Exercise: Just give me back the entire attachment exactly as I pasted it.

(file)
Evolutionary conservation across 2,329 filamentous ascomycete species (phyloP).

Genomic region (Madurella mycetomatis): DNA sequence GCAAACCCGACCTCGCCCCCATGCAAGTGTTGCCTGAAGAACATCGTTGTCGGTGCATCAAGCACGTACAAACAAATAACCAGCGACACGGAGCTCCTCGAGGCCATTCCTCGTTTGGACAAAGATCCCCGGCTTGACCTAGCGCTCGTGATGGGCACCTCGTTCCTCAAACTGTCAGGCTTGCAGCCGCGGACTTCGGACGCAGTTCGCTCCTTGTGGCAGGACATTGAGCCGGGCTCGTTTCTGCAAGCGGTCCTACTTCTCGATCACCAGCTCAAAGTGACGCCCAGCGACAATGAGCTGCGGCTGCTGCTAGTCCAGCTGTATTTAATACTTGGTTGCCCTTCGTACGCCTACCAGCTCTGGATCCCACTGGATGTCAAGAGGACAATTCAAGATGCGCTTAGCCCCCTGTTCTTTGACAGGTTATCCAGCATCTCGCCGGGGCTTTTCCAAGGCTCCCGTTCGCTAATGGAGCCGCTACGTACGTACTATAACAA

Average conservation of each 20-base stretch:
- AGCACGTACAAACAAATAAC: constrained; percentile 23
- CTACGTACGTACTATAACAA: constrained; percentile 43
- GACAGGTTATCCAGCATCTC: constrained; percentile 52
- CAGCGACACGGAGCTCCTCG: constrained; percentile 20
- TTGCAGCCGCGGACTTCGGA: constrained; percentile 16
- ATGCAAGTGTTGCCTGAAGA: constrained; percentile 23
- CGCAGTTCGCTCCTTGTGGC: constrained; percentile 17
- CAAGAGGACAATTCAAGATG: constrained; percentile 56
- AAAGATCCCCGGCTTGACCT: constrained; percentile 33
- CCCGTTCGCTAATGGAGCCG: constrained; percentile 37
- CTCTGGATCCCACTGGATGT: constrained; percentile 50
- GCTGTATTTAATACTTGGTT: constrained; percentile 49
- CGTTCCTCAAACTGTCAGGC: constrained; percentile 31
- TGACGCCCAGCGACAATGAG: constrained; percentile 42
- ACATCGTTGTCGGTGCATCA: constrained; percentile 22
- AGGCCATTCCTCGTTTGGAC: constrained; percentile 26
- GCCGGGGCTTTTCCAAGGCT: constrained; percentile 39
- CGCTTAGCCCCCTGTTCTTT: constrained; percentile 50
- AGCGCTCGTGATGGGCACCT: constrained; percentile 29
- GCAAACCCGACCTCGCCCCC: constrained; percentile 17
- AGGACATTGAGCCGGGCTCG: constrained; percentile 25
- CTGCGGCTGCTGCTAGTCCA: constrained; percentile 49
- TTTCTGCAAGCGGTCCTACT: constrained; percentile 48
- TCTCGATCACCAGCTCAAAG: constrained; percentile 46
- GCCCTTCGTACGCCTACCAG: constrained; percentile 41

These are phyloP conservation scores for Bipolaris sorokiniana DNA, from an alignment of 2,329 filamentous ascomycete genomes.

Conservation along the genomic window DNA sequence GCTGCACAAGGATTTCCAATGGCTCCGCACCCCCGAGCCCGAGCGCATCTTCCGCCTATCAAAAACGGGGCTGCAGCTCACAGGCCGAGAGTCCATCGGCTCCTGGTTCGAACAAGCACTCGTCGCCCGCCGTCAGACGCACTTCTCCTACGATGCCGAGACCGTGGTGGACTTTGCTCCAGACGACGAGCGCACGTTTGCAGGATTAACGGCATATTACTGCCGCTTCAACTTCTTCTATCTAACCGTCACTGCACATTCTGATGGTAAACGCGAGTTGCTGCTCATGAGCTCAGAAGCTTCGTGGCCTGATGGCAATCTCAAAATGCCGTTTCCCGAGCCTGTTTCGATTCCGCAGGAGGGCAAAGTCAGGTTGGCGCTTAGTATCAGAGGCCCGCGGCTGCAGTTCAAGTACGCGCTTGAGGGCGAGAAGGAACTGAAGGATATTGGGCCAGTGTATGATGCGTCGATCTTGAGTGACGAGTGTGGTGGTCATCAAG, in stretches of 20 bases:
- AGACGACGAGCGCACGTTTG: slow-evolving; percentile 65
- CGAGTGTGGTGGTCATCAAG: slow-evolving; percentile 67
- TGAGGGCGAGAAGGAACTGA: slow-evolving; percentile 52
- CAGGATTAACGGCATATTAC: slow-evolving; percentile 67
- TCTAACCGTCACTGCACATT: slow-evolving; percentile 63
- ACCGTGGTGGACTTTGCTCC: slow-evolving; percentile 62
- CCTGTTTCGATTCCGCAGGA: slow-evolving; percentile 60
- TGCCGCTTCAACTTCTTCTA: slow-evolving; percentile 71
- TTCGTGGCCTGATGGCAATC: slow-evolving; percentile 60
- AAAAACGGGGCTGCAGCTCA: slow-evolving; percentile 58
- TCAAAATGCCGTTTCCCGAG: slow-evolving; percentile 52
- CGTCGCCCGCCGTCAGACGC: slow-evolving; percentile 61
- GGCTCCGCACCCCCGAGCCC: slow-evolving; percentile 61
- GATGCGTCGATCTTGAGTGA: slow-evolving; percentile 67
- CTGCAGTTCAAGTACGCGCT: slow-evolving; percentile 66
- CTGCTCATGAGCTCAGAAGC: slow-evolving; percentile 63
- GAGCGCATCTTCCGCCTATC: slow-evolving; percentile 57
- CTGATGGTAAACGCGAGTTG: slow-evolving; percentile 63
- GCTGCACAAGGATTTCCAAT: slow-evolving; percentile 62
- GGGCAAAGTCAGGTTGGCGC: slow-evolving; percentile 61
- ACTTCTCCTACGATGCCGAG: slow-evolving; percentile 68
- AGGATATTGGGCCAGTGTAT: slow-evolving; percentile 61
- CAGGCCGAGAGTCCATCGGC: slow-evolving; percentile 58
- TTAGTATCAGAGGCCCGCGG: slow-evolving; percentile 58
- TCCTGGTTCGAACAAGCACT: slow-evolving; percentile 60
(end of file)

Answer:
Evolutionary conservation across 2,329 filamentous ascomycete species (phyloP).

Genomic region (Madurella mycetomatis): DNA sequence GCAAACCCGACCTCGCCCCCATGCAAGTGTTGCCTGAAGAACATCGTTGTCGGTGCATCAAGCACGTACAAACAAATAACCAGCGACACGGAGCTCCTCGAGGCCATTCCTCGTTTGGACAAAGATCCCCGGCTTGACCTAGCGCTCGTGATGGGCACCTCGTTCCTCAAACTGTCAGGCTTGCAGCCGCGGACTTCGGACGCAGTTCGCTCCTTGTGGCAGGACATTGAGCCGGGCTCGTTTCTGCAAGCGGTCCTACTTCTCGATCACCAGCTCAAAGTGACGCCCAGCGACAATGAGCTGCGGCTGCTGCTAGTCCAGCTGTATTTAATACTTGGTTGCCCTTCGTACGCCTACCAGCTCTGGATCCCACTGGATGTCAAGAGGACAATTCAAGATGCGCTTAGCCCCCTGTTCTTTGACAGGTTATCCAGCATCTCGCCGGGGCTTTTCCAAGGCTCCCGTTCGCTAATGGAGCCGCTACGTACGTACTATAACAA

Average conservation of each 20-base stretch:
- AGCACGTACAAACAAATAAC: constrained; percentile 23
- CTACGTACGTACTATAACAA: constrained; percentile 43
- GACAGGTTATCCAGCATCTC: constrained; percentile 52
- CAGCGACACGGAGCTCCTCG: constrained; percentile 20
- TTGCAGCCGCGGACTTCGGA: constrained; percentile 16
- ATGCAAGTGTTGCCTGAAGA: constrained; percentile 23
- CGCAGTTCGCTCCTTGTGGC: constrained; percentile 17
- CAAGAGGACAATTCAAGATG: constrained; percentile 56
- AAAGATCCCCGGCTTGACCT: constrained; percentile 33
- CCCGTTCGCTAATGGAGCCG: constrained; percentile 37
- CTCTGGATCCCACTGGATGT: constrained; percentile 50
- GCTGTATTTAATACTTGGTT: constrained; percentile 49
- CGTTCCTCAAACTGTCAGGC: constrained; percentile 31
- TGACGCCCAGCGACAATGAG: constrained; percentile 42
- ACATCGTTGTCGGTGCATCA: constrained; percentile 22
- AGGCCATTCCTCGTTTGGAC: constrained; percentile 26
- GCCGGGGCTTTTCCAAGGCT: constrained; percentile 39
- CGCTTAGCCCCCTGTTCTTT: constrained; percentile 50
- AGCGCTCGTGATGGGCACCT: constrained; percentile 29
- GCAAACCCGACCTCGCCCCC: constrained; percentile 17
- AGGACATTGAGCCGGGCTCG: constrained; percentile 25
- CTGCGGCTGCTGCTAGTCCA: constrained; percentile 49
- TTTCTGCAAGCGGTCCTACT: constrained; percentile 48
- TCTCGATCACCAGCTCAAAG: constrained; percentile 46
- GCCCTTCGTACGCCTACCAG: constrained; percentile 41

These are phyloP conservation scores for Bipolaris sorokiniana DNA, from an alignment of 2,329 filamentous ascomycete genomes.

Conservation along the genomic window DNA sequence GCTGCACAAGGATTTCCAATGGCTCCGCACCCCCGAGCCCGAGCGCATCTTCCGCCTATCAAAAACGGGGCTGCAGCTCACAGGCCGAGAGTCCATCGGCTCCTGGTTCGAACAAGCACTCGTCGCCCGCCGTCAGACGCACTTCTCCTACGATGCCGAGACCGTGGTGGACTTTGCTCCAGACGACGAGCGCACGTTTGCAGGATTAACGGCATATTACTGCCGCTTCAACTTCTTCTATCTAACCGTCACTGCACATTCTGATGGTAAACGCGAGTTGCTGCTCATGAGCTCAGAAGCTTCGTGGCCTGATGGCAATCTCAAAATGCCGTTTCCCGAGCCTGTTTCGATTCCGCAGGAGGGCAAAGTCAGGTTGGCGCTTAGTATCAGAGGCCCGCGGCTGCAGTTCAAGTACGCGCTTGAGGGCGAGAAGGAACTGAAGGATATTGGGCCAGTGTATGATGCGTCGATCTTGAGTGACGAGTGTGGTGGTCATCAAG, in stretches of 20 bases:
- AGACGACGAGCGCACGTTTG: slow-evolving; percentile 65
- CGAGTGTGGTGGTCATCAAG: slow-evolving; percentile 67
- TGAGGGCGAGAAGGAACTGA: slow-evolving; percentile 52
- CAGGATTAACGGCATATTAC: slow-evolving; percentile 67
- TCTAACCGTCACTGCACATT: slow-evolving; percentile 63
- ACCGTGGTGGACTTTGCTCC: slow-evolving; percentile 62
- CCTGTTTCGATTCCGCAGGA: slow-evolving; percentile 60
- TGCCGCTTCAACTTCTTCTA: slow-evolving; percentile 71
- TTCGTGGCCTGATGGCAATC: slow-evolving; percentile 60
- AAAAACGGGGCTGCAGCTCA: slow-evolving; percentile 58
- TCAAAATGCCGTTTCCCGAG: slow-evolving; percentile 52
- CGTCGCCCGCCGTCAGACGC: slow-evolving; percentile 61
- GGCTCCGCACCCCCGAGCCC: slow-evolving; percentile 61
- GATGCGTCGATCTTGAGTGA: slow-evolving; percentile 67
- CTGCAGTTCAAGTACGCGCT: slow-evolving; percentile 66
- CTGCTCATGAGCTCAGAAGC: slow-evolving; percentile 63
- GAGCGCATCTTCCGCCTATC: slow-evolving; percentile 57
- CTGATGGTAAACGCGAGTTG: slow-evolving; percentile 63
- GCTGCACAAGGATTTCCAAT: slow-evolving; percentile 62
- GGGCAAAGTCAGGTTGGCGC: slow-evolving; percentile 61
- ACTTCTCCTACGATGCCGAG: slow-evolving; percentile 68
- AGGATATTGGGCCAGTGTAT: slow-evolving; percentile 61
- CAGGCCGAGAGTCCATCGGC: slow-evolving; percentile 58
- TTAGTATCAGAGGCCCGCGG: slow-evolving; percentile 58
- TCCTGGTTCGAACAAGCACT: slow-evolving; percentile 60